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Math Help - Sequences/Patters

  1. #1
    Senior Member euclid2's Avatar
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    Sequences/Patters

    given the patterns
    a) 4,8,12,16,20,24(going up by 4)
    b) 3,9,27,81,243,729(* by 3)
    c) 144,121,100,81,64,49(-21,-21,-19...)
    d) 3,-12,48,-192,728,-3072(*-4)

    Find an expression for the general term for the sequences listed above(one general term for each sequence)
    Can you please explain how to do it aswell
    thanks
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  2. #2
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    [quote=euclid2;186568]given the patterns
    a) 4,8,12,16,20,24(going up by 4)

    4,8,12,16,20............ \hfill \\

     {\text{This arithmetic sequence has first term, }}a = 4{\text{ and common diffrence, }}d = 8 - 4 = 4 \hfill \\

     {\text{General term, }}t_n  = a + \left( {n - 1} \right)d \hfill \\

     = 4 + \left( {n - 1} \right)4 \hfill \\

      = 4 + 4n - 4 = 4n \hfill \\

      t_n  = 4n \hfill \\
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    [quote=euclid2;186568]given the patterns

    b) 3,9,27,81,243,729(* by 3)

      3,9,27,81,243,................... \hfill \\

    {\text{This geometric sequence has first term, }}a = 3{\text{ and common ratio, }}r = \frac{9}<br />
{3} = 3 \hfill \\

      {\text{General term, }}t_n  = ar^{n - 1}  \hfill \\

      = 3\left( 3 \right)^{n - 1}  \hfill \\

     = 3^{1 + n - 1}  = 3^n  \hfill \\

      t_n  = 3^n  \hfill \\
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    [quote=euclid2;186568]given the patterns

    d) 3,-12,48,-192,728,-3072(*-4)

      3, - 12,48, - 192,728, - 3072,................... \hfill \\

    {\text{This geometric sequence has first term, }}a = 3{\text{ and common ratio, }}r = \frac{{ - 12}}<br />
{3} =  - 4 \hfill \\

    {\text{General term, }}t_n = ar^{n - 1} \hfill \\

     = 3\left( { - 4} \right)^{n - 1}  \hfill \\

    t_n  = 3\left( { - 4} \right)^{n - 1}  \hfill \\
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  5. #5
    Senior Member euclid2's Avatar
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    thank you very much that is extremely helpful
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    [quote=euclid2;186568]given the patterns

    c) 144,121,100,81,64,49(-21,-21,-19...)

     144,121,100,81,64,49,................. \hfill \\

     12^2, 11^2, 10^2, 9^2,...............

     {\text{This sequence is neither arithmetic nor geometric}} \hfill \\

     \text { the sequence is}\;\; (13-1)^2, (13-2)^2, (13-3)^2,......

    t_n=(13-n)^2
    Last edited by Shyam; September 13th 2008 at 02:19 PM.
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  7. #7
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    Hello, euclid2!


    Given the patterns:

    a) 4, 8, 12, 16, 20, 24, ...

    b) 3, 9, 27, 81, 243, 729, ...

    c) 144, 121, 100, 81, 64, 49, ...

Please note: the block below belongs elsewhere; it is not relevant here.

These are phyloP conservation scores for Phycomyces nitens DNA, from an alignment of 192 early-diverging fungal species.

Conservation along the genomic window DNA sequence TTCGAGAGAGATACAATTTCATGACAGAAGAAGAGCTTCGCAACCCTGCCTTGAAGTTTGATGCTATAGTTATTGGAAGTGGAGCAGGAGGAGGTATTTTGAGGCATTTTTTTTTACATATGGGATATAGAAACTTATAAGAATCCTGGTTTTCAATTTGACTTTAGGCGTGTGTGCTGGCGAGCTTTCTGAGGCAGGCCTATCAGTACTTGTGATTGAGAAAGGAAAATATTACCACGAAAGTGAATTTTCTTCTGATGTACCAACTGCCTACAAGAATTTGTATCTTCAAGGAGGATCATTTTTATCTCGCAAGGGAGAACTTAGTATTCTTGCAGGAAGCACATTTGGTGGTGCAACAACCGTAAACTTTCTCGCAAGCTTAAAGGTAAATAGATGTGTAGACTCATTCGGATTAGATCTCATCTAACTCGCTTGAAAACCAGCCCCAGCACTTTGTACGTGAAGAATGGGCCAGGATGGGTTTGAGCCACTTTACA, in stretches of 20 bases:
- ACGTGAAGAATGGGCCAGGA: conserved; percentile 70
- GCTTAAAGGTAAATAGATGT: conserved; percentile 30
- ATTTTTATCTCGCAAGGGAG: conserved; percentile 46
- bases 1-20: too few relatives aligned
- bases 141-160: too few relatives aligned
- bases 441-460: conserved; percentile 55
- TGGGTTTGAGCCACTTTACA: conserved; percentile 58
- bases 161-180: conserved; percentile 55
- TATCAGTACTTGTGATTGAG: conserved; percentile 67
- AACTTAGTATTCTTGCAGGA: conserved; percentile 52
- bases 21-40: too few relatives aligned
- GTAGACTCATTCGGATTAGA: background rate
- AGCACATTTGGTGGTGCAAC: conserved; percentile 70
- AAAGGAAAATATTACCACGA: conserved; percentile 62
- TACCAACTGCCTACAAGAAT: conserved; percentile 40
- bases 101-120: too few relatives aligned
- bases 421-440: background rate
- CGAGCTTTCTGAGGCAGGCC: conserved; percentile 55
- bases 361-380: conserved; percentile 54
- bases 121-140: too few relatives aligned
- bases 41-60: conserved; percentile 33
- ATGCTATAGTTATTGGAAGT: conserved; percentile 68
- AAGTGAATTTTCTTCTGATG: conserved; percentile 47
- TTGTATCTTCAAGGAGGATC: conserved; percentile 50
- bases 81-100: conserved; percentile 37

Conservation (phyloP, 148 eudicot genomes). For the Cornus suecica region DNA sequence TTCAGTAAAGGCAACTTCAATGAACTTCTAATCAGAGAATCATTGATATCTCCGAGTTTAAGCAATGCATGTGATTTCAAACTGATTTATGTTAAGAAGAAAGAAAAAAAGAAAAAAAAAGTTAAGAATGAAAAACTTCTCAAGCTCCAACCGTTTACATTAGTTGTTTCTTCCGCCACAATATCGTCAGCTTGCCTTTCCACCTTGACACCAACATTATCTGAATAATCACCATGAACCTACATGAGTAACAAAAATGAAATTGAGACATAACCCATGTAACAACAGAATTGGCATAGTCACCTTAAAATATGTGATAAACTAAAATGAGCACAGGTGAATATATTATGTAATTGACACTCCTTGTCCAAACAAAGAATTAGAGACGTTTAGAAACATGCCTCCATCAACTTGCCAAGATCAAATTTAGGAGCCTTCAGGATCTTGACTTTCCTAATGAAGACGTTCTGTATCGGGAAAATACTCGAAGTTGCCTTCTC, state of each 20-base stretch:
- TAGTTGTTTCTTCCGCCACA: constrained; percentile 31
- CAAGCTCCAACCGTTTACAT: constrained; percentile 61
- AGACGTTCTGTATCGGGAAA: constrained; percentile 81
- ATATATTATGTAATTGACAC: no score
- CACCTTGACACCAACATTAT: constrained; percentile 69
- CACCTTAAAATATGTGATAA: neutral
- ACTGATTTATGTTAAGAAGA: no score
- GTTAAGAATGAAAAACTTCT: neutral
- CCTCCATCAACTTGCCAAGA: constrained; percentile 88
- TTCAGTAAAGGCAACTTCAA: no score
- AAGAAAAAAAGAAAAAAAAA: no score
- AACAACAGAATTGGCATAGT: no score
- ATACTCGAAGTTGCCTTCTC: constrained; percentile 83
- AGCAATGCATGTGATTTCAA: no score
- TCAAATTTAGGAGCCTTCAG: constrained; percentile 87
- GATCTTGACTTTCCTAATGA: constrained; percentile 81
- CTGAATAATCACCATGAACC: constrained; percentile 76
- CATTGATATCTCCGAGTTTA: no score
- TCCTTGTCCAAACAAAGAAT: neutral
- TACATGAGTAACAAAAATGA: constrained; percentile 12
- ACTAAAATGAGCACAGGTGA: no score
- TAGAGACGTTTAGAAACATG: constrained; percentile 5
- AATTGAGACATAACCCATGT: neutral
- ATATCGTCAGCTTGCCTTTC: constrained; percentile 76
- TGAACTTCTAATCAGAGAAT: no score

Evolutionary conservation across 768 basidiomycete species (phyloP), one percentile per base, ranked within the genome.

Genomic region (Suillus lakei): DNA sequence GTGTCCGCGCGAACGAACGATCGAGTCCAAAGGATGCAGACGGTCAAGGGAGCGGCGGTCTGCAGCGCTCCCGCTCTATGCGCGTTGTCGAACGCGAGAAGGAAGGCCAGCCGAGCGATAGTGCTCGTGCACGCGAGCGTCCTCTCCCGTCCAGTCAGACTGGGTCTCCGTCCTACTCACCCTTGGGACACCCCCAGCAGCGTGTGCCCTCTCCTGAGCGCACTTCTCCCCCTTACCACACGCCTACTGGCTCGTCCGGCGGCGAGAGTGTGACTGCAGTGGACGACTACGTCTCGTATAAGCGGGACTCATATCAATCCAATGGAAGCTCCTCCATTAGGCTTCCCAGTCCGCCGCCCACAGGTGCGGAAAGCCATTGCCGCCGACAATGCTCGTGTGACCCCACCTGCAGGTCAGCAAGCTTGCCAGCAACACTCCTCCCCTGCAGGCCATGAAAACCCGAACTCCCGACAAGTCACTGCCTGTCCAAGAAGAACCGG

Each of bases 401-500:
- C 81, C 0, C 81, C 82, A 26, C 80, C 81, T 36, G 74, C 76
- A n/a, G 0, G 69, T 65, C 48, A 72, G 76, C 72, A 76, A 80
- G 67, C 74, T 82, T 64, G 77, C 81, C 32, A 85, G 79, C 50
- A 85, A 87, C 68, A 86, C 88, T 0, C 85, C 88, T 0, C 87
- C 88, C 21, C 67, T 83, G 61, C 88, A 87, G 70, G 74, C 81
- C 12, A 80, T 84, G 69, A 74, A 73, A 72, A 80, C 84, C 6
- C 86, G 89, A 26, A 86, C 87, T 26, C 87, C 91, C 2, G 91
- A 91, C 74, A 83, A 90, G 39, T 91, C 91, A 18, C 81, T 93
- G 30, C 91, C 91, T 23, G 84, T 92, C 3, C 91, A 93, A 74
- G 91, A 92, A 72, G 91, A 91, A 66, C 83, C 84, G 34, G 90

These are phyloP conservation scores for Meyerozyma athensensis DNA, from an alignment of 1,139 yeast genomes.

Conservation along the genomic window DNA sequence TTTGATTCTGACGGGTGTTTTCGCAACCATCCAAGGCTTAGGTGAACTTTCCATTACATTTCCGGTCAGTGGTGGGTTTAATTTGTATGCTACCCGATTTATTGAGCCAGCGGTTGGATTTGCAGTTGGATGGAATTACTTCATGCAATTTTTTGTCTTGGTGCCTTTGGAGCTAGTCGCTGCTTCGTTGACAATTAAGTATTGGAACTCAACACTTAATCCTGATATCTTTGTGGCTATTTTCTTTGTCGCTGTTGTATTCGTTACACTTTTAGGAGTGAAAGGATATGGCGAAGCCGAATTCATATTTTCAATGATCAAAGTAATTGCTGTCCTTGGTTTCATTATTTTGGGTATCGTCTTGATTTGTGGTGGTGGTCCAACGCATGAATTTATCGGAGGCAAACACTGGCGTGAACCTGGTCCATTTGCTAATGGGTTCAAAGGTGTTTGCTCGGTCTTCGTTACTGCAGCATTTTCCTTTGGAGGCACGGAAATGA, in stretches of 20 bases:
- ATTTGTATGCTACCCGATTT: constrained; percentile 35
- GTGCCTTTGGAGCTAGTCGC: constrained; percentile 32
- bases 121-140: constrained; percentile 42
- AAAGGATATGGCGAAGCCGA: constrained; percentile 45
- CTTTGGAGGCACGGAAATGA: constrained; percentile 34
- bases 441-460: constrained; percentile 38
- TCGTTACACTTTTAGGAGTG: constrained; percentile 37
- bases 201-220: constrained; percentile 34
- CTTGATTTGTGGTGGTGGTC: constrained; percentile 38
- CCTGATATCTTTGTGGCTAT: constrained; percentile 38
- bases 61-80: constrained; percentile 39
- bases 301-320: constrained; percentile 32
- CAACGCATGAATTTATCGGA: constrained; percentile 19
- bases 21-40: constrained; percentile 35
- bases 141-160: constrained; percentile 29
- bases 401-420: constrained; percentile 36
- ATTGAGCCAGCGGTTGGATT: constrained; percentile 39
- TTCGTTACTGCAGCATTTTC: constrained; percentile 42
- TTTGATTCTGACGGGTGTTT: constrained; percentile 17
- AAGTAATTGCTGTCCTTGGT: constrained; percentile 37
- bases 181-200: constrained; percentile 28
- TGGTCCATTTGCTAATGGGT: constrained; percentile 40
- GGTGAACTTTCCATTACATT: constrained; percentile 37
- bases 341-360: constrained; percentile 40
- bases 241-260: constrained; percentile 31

d) 3, -12, 48, -192, 728, -3072, ...

    Find an expression for the general term for the sequences.

    We must examine the pattern and create a function in terms of n.


    ~ ~ ~ ~ ~ ~ ~ ~ ~ ~ ~ ~ ~ ~ ~ ~ ~ ~ ~ ~ ~ ~ ~ ~ ~ ~ ~ ~ ~ ~ ~


    a)\quad\begin{array}{c|c|c|c|c|c|c| c}<br />
n & {\color{red}1} & {\color{red}2} & {\color{red}3} & {\color{red}4} & {\color{red}5} & {\color{red}6} & \hdots \\ \hline<br />
a_n & 4 & 8 & 12 & 16 & 20 & 24 & \hdots \\<br />
& 4\cdot{\color{red}1} & 4\cdot{\color{red}2} & 4\cdot{\color{red}3} & 4\cdot{\color{red}4} & 4\cdot{\color{red}5} & 4\cdot{\color{red}6} & \hdots \\ \hline \end{array}

    We see that a_n is always: \text{4 times }n.

    Therefore: . a_n \;=\;4n


    ~ ~ ~ ~ ~ ~ ~ ~ ~ ~ ~ ~ ~ ~ ~ ~ ~ ~ ~ ~ ~ ~ ~ ~ ~ ~ ~ ~ ~ ~


    b)\quad\begin{array}{c|c|c|c|c|c|c|c}<br />
n & {\color{red}1} & {\color{red}2} & {\color{red}3} & {\color{red}4} & {\color{red}5} & {\color{red}6} & \hdots \\ \hline<br />
a_n & 3 & 9 & 27 & 81 & 243 & 729 & \hdots \\<br />
& 3^{{\color{red}1}} & 3^{{\color{red}2}} & 3^{{\color{red}3}} & 3^{{\color{red}4}} & 3^{{\color{red}5}} & 3^{{\color{red}6}} & \hdots \\ \hline<br />
\end{array}

    We see that a_n is always: \text{3 to the }n^{th}\text{ power.}

    Therefore: . a_n \;=\;3^n


    ~ ~ ~ ~ ~ ~ ~ ~ ~ ~ ~ ~ ~ ~ ~ ~ ~ ~ ~ ~ ~ ~ ~ ~ ~ ~ ~ ~ ~ ~


    c)\quad\begin{array}{c|c|c|c|c|c|c|c}<br />
n & {\color{red}1} & {\color{red}2} & {\color{red}3} & {\color{red}4} & {\color{red}5} & {\color{red}6} & \hdots \\ \hline<br />
a_n & 144 & 121 & 100 & 81 & 64 & 49 & \hdots \\<br />
& 12^2 & 11^2 & 10^2 & 9^2 & 8^2 & 7^2 & \hdots \\<br />
& (13-{\color{red}1})^2 & (13-{\color{red}2})^2 & (13-{\color{red}3})^2 & (13-{\color{red}4})^2 & (13-{\color{red}5})^2 & (13-{\color{red}6})^2 & \hdots \end{array}

    We see that a_n is always: \text{the square of }(13-n)

    Therefore: . a_n \;=\;(13-n)^2


    ~ ~ ~ ~ ~ ~ ~ ~ ~ ~ ~ ~ ~ ~ ~ ~ ~ ~ ~ ~ ~ ~ ~ ~ ~ ~ ~ ~ ~ ~


    d)\quad\begin{array}{c|c|c|c|c|c|c|c}<br />
n & {\color{red}1} & {\color{red}2} & {\color{red}3} & {\color{red}4} & {\color{red}5} & {\color{red}6} & \hdots \\ \hline<br />
a_n & 3 & \text{-}12 & 48 & \text{-}192 & 728 & \text{-}3072 & \hdots \\<br />
& 3(\text{-}4)^{{\color{red}0}} & 3(\text{-}4)^{{\color{red}1}} & 3(\text{-}4)^{{\color{red}2}} & 3(\text{-}4)^{{\color{red}3}} & 3(\text{-}4)^{{\color{red}4}} & 3(\text{-}4)^{{\color{red}5}} & \hdots\end{array}

    We see that a_n is always: \text{3 times a power of -4,}
    . . \text{and that power is }n-1.

    Therefore: . a_n \;=\;3\cdot(\text{-}4)^{n-1}

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